Netflix and Nickelodeon have announced a multi-year output deal to produce original animated content.
Through a statement, Netflix and Nickelodeon have announced a multiyear pact that requires Nickelodeon to produce original animated feature films and television shows for the streaming service.
This, reads the announcement, marks an expansion of the existing relationship between the companies, which has already brought several popular titles to Netflix, including animated specials Rocko’s Modern Life: Static Cling and Invader Zim: Enter the Florpus. Also forthcoming are specials based on The Loud House and Rise of the Teenage Mutant Ninja Turtles.
Although terms of the deal were not announced, the Los Angeles Times reported that the new arrangement is part of Nickelodeon President Brian Robbins’ strategy of bolstering the output of his Burbank animation studio, however, Nickelodeon isn’t planning to repeat the painful lesson it learned nearly a decade ago when it turned over its most valuable shows, including “SpongeBob SquarePants” and “Dora the Explorer,” to Netflix, so reruns of its most popular cartoons, including “SpongeBob” or “Casa Grande” will not be licensed.
“Nickelodeon’s next step forward is to keep expanding beyond linear platforms, and our broader content partnership with Netflix is a key path toward that goal (…) “The Nickelodeon Animation Studio is home to the world-class artists and storytellers behind some of the most iconic characters and shows ever made, and our head of Animation, Ramsey Naito, has been building on that legacy over the past year by ramping up development and production exponentially. The ideas and work at our Studio are flowing, and we can’t wait to work with Melissa and the Netflix team on a premium slate of original animated content for kids and families around the world”, said Brian Robbins, President of Nickelodeon.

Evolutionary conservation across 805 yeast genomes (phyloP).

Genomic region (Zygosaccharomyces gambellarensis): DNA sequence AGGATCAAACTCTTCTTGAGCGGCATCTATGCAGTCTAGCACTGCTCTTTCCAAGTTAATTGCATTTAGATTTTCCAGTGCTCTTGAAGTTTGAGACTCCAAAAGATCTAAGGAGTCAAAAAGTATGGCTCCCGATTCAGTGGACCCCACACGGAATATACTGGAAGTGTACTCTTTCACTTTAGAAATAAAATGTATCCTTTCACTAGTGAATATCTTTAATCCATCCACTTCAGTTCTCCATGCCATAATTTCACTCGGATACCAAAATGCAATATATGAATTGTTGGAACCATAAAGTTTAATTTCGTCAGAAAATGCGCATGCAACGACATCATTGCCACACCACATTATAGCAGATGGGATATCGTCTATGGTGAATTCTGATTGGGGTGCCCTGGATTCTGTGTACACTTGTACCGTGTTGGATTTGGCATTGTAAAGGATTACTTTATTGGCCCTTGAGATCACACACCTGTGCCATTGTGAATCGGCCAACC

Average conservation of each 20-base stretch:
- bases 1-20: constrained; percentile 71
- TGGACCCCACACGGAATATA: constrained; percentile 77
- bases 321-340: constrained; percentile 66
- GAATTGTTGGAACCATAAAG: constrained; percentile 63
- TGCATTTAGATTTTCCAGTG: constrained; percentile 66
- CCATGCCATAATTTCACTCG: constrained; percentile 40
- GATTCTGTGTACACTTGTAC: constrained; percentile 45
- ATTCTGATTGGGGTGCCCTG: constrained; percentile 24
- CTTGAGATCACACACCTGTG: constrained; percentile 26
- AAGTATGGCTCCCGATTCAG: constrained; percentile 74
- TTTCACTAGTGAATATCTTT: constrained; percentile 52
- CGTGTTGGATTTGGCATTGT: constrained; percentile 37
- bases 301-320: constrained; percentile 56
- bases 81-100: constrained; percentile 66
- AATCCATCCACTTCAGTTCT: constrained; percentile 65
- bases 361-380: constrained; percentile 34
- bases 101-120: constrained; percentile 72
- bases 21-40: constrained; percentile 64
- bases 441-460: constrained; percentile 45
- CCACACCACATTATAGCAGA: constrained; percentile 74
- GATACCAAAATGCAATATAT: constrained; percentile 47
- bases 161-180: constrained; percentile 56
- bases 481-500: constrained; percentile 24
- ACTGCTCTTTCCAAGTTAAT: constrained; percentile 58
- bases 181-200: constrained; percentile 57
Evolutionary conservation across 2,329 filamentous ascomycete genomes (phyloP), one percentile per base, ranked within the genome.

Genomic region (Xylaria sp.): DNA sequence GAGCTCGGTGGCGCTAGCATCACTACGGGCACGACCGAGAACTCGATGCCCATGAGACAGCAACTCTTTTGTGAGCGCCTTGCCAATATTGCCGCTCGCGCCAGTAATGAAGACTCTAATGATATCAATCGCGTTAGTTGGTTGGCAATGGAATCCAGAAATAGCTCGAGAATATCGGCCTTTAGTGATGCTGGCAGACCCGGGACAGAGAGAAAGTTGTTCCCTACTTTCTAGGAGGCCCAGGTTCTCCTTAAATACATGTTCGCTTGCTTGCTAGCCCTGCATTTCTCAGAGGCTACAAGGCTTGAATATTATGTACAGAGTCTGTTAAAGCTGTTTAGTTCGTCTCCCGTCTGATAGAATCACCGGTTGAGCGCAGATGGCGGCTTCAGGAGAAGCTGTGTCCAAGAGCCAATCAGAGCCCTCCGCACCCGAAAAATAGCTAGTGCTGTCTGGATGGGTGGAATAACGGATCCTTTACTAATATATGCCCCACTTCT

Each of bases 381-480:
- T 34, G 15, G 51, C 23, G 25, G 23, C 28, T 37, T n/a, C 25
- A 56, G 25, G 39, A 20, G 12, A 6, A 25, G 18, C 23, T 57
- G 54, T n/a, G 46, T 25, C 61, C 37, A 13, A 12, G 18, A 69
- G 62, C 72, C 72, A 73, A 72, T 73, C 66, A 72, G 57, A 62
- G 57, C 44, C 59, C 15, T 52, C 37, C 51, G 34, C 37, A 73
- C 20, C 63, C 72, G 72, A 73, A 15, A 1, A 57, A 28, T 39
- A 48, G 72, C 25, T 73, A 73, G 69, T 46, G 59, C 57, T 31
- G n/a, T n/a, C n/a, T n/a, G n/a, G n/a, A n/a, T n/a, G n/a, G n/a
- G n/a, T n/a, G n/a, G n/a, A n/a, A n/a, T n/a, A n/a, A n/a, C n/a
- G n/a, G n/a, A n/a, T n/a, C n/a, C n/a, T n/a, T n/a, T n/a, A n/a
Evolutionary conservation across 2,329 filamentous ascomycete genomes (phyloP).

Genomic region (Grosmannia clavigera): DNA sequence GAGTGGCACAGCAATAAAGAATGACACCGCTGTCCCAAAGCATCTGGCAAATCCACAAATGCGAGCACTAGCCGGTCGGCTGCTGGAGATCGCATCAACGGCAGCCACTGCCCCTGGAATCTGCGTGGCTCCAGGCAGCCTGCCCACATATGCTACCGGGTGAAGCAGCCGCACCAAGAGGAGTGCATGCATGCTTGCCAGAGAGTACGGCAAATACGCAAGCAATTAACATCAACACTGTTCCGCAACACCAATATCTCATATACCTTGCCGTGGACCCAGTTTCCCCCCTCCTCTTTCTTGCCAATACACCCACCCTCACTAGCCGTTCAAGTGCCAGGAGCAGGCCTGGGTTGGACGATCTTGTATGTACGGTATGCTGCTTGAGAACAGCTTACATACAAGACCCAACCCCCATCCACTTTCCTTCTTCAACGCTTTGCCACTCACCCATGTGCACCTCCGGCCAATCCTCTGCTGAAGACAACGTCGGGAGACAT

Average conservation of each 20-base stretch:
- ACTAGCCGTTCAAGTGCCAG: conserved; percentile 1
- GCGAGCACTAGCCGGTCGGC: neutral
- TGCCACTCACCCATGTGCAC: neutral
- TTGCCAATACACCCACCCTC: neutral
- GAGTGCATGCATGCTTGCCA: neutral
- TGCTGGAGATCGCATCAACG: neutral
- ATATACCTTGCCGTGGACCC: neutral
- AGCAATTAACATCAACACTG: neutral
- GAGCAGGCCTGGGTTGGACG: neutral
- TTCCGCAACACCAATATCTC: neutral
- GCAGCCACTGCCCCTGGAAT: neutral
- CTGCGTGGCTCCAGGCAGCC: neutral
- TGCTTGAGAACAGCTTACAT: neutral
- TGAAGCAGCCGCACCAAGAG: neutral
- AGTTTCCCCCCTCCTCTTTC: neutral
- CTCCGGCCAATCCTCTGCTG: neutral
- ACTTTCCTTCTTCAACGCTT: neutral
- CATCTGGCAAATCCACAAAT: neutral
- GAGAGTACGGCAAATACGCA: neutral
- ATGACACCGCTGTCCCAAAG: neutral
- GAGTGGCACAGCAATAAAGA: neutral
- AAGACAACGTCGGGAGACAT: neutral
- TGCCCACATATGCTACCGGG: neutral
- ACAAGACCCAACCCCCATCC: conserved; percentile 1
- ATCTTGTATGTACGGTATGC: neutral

Robbins, recently named president of kids and family entertainment at Viacom, said in a statement that the ideas are working and flowing for the creation of original animated content for kids and families between the companies after years of being an area where Netflix had not invested a lot of energy or money. As of today, the 58.4 million user company has started heavily investing in animated kids shows to grow its platform worldwide in the facing of rising competition.
“Nickelodeon has generated scores of characters that kids love, and we look forward to telling wholly original stories that re-imagine and expand on the worlds they inhabit (…) We’re thrilled to continue collaborating with Brian Robbins, Ramsey Naito, and the creative team at Nickelodeon in new ways as we look to find fresh voices and bring bold stories to our global audience on Netflix”, said Melissa Cobb, vice president of Netflix’s original animation.